We are independent & ad-supported. We may earn a commission for purchases made through our links.
Advertiser Disclosure
Our website is an independent, advertising-supported platform. We provide our content free of charge to our readers, and to keep it that way, we rely on revenue generated through advertisements and affiliate partnerships. This means that when you click on certain links on our site and make a purchase, we may earn a commission. Learn more.
How We Make Money
We sustain our operations through affiliate commissions and advertising. If you click on an affiliate link and make a purchase, we may receive a commission from the merchant at no additional cost to you. We also display advertisements on our website, which help generate revenue to support our work and keep our content free for readers. Our editorial team operates independently of our advertising and affiliate partnerships to ensure that our content remains unbiased and focused on providing you with the best information and recommendations based on thorough research and honest evaluations. To remain transparent, we’ve provided a list of our current affiliate partners here.

What are the Different Causes of Stuttering in Children?

By Florence J. Tipton
Updated May 17, 2024
Our promise to you
WiseGeek is dedicated to creating trustworthy, high-quality content that always prioritizes transparency, integrity, and inclusivity above all else. Our ensure that our content creation and review process includes rigorous fact-checking, evidence-based, and continual updates to ensure accuracy and reliability.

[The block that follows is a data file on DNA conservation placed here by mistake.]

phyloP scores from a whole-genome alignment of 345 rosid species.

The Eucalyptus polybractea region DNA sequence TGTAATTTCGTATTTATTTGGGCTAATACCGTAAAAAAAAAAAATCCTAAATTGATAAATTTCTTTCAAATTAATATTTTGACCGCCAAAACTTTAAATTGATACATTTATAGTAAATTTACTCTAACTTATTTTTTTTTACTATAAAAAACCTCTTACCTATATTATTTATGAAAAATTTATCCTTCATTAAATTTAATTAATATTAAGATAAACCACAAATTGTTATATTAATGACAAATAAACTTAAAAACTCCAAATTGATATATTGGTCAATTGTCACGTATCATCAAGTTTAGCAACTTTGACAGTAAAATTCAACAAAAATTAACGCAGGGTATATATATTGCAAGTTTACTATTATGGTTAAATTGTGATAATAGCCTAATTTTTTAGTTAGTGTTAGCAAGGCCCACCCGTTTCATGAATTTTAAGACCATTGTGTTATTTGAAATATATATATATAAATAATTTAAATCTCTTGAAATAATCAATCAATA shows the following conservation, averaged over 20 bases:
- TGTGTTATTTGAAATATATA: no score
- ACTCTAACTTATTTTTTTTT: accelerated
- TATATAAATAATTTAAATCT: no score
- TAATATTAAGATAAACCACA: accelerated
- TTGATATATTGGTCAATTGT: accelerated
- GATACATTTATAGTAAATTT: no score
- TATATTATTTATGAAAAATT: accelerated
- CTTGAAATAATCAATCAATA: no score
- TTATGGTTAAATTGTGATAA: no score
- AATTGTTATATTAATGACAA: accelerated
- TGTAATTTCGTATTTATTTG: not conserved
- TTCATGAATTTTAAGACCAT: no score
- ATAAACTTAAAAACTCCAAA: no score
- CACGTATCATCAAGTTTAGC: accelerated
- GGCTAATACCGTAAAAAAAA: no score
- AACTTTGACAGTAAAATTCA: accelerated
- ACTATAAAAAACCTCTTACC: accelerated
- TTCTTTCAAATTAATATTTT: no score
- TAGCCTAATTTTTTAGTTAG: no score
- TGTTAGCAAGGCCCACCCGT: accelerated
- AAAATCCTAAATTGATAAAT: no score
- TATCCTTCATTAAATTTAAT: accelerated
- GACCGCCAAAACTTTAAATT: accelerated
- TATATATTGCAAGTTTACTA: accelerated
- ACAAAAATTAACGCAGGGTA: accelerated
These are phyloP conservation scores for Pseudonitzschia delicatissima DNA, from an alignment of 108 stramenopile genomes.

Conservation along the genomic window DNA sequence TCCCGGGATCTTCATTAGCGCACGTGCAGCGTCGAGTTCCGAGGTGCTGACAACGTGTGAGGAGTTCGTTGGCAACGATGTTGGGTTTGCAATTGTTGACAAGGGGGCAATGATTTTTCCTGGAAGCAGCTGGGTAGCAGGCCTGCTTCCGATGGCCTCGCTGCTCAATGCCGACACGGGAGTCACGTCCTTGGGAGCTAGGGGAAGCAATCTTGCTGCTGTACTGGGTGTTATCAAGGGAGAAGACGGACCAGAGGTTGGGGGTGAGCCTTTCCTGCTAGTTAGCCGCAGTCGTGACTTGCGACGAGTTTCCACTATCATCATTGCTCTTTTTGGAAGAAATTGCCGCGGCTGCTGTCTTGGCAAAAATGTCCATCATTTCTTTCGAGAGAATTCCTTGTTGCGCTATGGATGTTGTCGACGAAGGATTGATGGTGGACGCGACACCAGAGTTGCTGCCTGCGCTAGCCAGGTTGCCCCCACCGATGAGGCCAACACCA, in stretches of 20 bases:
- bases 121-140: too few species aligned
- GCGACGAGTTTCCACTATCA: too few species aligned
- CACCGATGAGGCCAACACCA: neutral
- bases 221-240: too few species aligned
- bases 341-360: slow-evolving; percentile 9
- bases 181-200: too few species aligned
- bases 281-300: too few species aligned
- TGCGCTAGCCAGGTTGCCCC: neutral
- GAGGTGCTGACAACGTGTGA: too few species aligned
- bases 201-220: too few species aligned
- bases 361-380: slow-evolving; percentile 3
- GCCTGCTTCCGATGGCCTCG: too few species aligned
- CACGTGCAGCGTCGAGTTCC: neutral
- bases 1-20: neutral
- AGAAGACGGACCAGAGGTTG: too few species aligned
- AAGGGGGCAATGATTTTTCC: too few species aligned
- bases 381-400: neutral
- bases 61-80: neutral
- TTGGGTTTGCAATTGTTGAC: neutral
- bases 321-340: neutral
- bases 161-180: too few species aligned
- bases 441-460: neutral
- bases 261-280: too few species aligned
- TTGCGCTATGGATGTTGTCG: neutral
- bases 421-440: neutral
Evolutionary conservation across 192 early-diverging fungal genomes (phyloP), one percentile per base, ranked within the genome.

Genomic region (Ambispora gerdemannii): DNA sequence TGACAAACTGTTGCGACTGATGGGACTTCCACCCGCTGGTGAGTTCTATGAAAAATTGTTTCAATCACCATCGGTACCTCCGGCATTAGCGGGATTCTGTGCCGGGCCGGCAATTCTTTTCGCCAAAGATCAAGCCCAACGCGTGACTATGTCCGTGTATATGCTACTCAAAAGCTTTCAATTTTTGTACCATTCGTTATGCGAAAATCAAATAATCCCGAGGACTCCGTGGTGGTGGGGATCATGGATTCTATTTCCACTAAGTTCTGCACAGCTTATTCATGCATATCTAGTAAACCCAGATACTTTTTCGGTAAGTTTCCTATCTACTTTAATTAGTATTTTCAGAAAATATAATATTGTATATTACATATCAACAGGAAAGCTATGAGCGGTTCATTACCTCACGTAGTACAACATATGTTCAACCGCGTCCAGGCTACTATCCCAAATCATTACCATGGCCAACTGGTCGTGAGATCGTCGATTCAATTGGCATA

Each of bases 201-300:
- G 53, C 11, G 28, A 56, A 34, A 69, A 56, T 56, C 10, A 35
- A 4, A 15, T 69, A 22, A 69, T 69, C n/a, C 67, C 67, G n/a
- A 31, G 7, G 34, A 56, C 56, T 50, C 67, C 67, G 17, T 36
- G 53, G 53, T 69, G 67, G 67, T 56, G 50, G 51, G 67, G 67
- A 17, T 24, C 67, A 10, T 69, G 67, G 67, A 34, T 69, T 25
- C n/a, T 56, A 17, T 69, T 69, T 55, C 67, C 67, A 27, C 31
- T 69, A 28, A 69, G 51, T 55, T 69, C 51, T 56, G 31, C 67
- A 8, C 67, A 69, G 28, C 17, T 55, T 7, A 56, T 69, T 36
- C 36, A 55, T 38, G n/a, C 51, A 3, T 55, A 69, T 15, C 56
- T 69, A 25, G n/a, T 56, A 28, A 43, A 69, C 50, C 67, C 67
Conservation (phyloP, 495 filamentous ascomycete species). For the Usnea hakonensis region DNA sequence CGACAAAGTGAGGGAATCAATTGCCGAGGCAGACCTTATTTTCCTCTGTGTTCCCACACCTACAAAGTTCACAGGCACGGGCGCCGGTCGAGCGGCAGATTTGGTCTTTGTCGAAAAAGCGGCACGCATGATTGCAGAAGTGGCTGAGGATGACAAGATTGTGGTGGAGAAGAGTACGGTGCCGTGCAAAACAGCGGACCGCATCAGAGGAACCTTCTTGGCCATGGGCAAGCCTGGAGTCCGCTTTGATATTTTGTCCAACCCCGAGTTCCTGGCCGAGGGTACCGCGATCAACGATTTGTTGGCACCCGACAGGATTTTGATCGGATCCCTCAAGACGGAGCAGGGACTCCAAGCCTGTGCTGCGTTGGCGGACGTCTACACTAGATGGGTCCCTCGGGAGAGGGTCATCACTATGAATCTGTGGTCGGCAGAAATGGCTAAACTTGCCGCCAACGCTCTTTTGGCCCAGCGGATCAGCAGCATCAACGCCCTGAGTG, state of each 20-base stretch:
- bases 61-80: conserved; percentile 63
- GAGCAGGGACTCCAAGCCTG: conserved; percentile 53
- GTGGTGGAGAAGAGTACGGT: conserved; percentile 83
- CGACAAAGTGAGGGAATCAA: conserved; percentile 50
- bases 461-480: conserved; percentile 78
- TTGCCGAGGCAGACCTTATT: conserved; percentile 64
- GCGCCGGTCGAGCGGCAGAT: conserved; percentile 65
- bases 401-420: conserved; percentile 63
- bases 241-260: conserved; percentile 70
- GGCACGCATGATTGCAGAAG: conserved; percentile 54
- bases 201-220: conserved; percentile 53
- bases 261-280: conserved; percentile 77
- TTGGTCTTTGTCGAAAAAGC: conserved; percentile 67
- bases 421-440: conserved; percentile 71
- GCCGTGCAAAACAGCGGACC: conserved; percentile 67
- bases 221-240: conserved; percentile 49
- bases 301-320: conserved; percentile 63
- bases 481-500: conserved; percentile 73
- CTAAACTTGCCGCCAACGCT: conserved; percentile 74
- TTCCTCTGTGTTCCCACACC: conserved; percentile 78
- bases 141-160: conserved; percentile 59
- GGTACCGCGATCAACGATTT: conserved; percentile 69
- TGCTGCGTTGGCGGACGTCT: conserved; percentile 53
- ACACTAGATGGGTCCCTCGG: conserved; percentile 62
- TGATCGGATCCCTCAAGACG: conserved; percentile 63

Our Promise to you

Founded in 2002, our company has been a trusted resource for readers seeking informative and engaging content. Our dedication to quality remains unwavering—and will never change. We follow a strict editorial policy, ensuring that our content is authored by highly qualified professionals and edited by subject matter experts. This guarantees that everything we publish is objective, accurate, and trustworthy.

Over the years, we've refined our approach to cover a wide range of topics, providing readers with reliable and practical advice to enhance their knowledge and skills. That's why millions of readers turn to us each year. Join us in celebrating the joy of learning, guided by standards you can trust.

Editorial Standards

At WiseGeek, we are committed to creating content that you can trust. Our editorial process is designed to ensure that every piece of content we publish is accurate, reliable, and informative.

Our team of experienced writers and editors follows a strict set of guidelines to ensure the highest quality content. We conduct thorough research, fact-check all information, and rely on credible sources to back up our claims. Our content is reviewed by subject-matter experts to ensure accuracy and clarity.

We believe in transparency and maintain editorial independence from our advertisers. Our team does not receive direct compensation from advertisers, allowing us to create unbiased content that prioritizes your interests.